Best euro to rupee exchange rates today (EUR/INR)
Find the best exchange rate when converting your euros to Indian rupees.
Whether you're a forex investor or simply looking to trade euros for rupees, you'll get the most for your money by keeping an eye out for a strong exchange rate. In this guide, we'll go through the history of the EUR/INR exchange rate and show you what exchange rate money transfer companies are offering today.
Forecasting the EUR to INR exchange rate
The past can be a good indicator of the future. The sociopolitical atmosphere, interest and inflation rates, foreign trade, public debt and export-to-import price ratios all influence exchange rates. Check out the graph below to see how the euro has traded against the Indian rupee historically.
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Exchange rate history of EUR to INR
The euro continues to remain in second spot in the world’s most traded currencies table with 19 countries using it, up from the 11 that initially signed the common monetary agreement in 1999.
Restrictions that the Indian government places on the movement of the rupee outside the country can be a reason why the euro finds increased favour in international payments, but close to 20% of the world’s population still uses the INR. There have been noticeable fluctuations in the euro to rupee exchange rate in recent times, and both currencies rely on floating exchange rates.
Euro historically strong against rupee
From its launch in 1999 until hard currency hit the market in 2002, the euro was mostly limited to electronic transactions. From independence to the late 1990s, the value of the rupee steadily dropped because of public debt, weak economic competitiveness and high levels of inflation. In 1999, the euro was valued at INR50.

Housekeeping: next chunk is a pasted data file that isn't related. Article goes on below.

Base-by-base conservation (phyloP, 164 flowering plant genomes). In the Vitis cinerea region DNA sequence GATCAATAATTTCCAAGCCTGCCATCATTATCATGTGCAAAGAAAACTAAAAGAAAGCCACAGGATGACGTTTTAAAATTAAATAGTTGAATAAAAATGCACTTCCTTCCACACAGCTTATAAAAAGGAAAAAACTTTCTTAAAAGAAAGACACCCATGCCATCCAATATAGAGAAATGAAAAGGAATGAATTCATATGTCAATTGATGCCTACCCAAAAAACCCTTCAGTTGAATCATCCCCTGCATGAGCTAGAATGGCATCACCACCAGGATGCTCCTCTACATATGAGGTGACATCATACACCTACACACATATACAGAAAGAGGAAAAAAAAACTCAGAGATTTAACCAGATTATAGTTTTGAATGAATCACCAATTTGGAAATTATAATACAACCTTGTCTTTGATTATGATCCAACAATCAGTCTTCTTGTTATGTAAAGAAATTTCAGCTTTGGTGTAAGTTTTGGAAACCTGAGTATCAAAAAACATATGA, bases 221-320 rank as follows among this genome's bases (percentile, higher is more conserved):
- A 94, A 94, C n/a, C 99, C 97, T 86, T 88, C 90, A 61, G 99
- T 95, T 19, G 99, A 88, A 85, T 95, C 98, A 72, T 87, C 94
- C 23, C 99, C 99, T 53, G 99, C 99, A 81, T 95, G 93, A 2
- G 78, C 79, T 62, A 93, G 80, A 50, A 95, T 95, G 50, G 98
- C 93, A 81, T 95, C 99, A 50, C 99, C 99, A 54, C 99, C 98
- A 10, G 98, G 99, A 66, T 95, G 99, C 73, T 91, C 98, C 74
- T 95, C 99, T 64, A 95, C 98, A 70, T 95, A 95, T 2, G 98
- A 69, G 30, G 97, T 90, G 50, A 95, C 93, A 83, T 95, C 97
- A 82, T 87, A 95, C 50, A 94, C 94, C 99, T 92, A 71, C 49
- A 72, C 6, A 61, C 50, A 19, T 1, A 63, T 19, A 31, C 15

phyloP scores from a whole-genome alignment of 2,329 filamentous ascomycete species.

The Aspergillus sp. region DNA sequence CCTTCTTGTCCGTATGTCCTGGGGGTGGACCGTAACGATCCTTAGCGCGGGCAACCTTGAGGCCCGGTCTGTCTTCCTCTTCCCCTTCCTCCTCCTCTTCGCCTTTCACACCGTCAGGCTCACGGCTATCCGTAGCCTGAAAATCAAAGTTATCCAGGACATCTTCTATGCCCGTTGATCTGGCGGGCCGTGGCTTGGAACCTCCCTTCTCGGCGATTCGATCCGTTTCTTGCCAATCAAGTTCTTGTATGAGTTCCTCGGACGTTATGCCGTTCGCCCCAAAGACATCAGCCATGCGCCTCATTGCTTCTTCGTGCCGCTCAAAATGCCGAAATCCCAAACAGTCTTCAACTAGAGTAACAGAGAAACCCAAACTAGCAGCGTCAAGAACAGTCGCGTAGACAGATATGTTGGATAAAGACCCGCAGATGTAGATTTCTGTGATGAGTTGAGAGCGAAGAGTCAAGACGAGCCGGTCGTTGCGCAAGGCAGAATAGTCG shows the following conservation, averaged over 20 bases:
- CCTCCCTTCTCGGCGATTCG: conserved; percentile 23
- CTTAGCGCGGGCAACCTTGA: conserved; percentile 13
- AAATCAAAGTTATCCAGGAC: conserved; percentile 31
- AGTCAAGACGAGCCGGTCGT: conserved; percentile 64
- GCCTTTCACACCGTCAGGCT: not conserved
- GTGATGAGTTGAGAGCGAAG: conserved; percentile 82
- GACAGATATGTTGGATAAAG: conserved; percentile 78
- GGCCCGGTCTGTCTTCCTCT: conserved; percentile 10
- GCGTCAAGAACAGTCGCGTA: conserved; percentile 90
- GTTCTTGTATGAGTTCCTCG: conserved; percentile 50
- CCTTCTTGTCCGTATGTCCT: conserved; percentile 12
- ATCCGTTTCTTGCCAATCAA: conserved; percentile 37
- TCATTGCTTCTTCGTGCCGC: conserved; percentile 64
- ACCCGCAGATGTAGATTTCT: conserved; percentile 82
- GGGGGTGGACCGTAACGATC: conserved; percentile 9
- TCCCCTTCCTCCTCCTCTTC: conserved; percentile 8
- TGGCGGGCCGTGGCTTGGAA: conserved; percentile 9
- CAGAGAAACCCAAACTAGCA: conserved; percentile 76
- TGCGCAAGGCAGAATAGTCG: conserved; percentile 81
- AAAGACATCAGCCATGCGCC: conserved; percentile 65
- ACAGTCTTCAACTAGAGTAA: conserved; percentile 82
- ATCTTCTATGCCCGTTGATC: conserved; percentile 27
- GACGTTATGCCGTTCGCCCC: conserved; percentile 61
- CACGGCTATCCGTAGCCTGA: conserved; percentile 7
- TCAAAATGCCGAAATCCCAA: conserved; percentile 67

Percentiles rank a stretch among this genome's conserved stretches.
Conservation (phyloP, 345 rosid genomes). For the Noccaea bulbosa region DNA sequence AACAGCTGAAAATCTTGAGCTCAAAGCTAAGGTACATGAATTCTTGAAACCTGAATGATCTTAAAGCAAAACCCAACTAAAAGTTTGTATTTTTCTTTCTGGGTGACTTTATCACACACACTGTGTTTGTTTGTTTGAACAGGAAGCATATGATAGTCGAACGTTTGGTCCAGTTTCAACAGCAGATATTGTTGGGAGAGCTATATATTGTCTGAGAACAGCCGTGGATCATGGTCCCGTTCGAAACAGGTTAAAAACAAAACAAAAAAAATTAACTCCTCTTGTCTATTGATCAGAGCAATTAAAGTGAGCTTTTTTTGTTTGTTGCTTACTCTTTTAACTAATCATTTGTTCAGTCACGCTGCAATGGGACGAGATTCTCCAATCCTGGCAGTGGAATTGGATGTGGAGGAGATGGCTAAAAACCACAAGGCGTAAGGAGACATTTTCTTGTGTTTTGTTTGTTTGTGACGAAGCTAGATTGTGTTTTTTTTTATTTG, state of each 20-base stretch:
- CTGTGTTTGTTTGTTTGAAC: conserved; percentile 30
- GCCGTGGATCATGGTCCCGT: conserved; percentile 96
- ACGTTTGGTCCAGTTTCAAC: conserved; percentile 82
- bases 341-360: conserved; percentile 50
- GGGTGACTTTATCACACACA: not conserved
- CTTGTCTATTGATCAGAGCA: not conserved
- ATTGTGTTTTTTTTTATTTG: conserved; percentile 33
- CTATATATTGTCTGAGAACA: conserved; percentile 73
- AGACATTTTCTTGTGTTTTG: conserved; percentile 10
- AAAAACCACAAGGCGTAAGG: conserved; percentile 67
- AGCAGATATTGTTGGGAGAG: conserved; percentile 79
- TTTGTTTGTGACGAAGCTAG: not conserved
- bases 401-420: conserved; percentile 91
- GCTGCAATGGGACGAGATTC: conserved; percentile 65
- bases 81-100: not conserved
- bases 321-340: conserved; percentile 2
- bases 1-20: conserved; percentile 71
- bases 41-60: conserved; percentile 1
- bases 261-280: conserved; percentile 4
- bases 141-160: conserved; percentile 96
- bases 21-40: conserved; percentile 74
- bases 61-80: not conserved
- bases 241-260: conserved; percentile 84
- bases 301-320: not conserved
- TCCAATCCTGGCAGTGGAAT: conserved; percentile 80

In the next two years, the value of the euro fluctuated in between INR40 and INR50, and it saw its low point of INR39.50 in May and October of 2000. The euro witnessed an upward trend in mid-2001, and by the end of 2002, it rose back to the INR50 mark.
From 2003 to 2008, the euro hovered between INR50 and INR60. When the subprime mortgage crisis in the US threatened to upset world markets in 2008, the euro held its own. During this period, its value in comparison to the rupee increased a lot, with the euro crossing the INR70 mark for the first time in September 2009.
Rupee fluctuates against a weaker euro
Due to the geographical distance between the Eurozone and India, the two currencies don't affect each other as much as, say, EUR/USD.
The global economic slowdown got to Europe by late 2009, which put considerable pressure on the Eurozone financial system, and the euro ended up going down in value against many currencies. In between November 2009 and June 2010, the euro went down by 18% in comparison to the rupee, settling at a little less than INR57.
Because of economic growth, the euro began to gain back value against the rupee, getting back to the INR70 mark by the end of 2011. From early 2012 to May 2013, the euro valued in between INR67 and INR72.
An announcement by the US Federal Reserve saying it would cut back on its quantitative easing program saw a surge in investors pulling their money out of India alongside the worsening inflation of the rupee. This saw the euro reach the historic INR90 mark in August 2013.
Another reversal came towards the end of 2014. India had a newly elected government that promised significant economic reforms. This boosted investor confidence, which lead to a slight strengthening of the rupee. The Greek government, on the other hand, revived fears of it exiting the Eurozone. This combined with the euro’s tip into deflation got the euro down to INR69.54 in March 2015. The result was a 15% fall in the preceding six months.
Countries using the euro as currency
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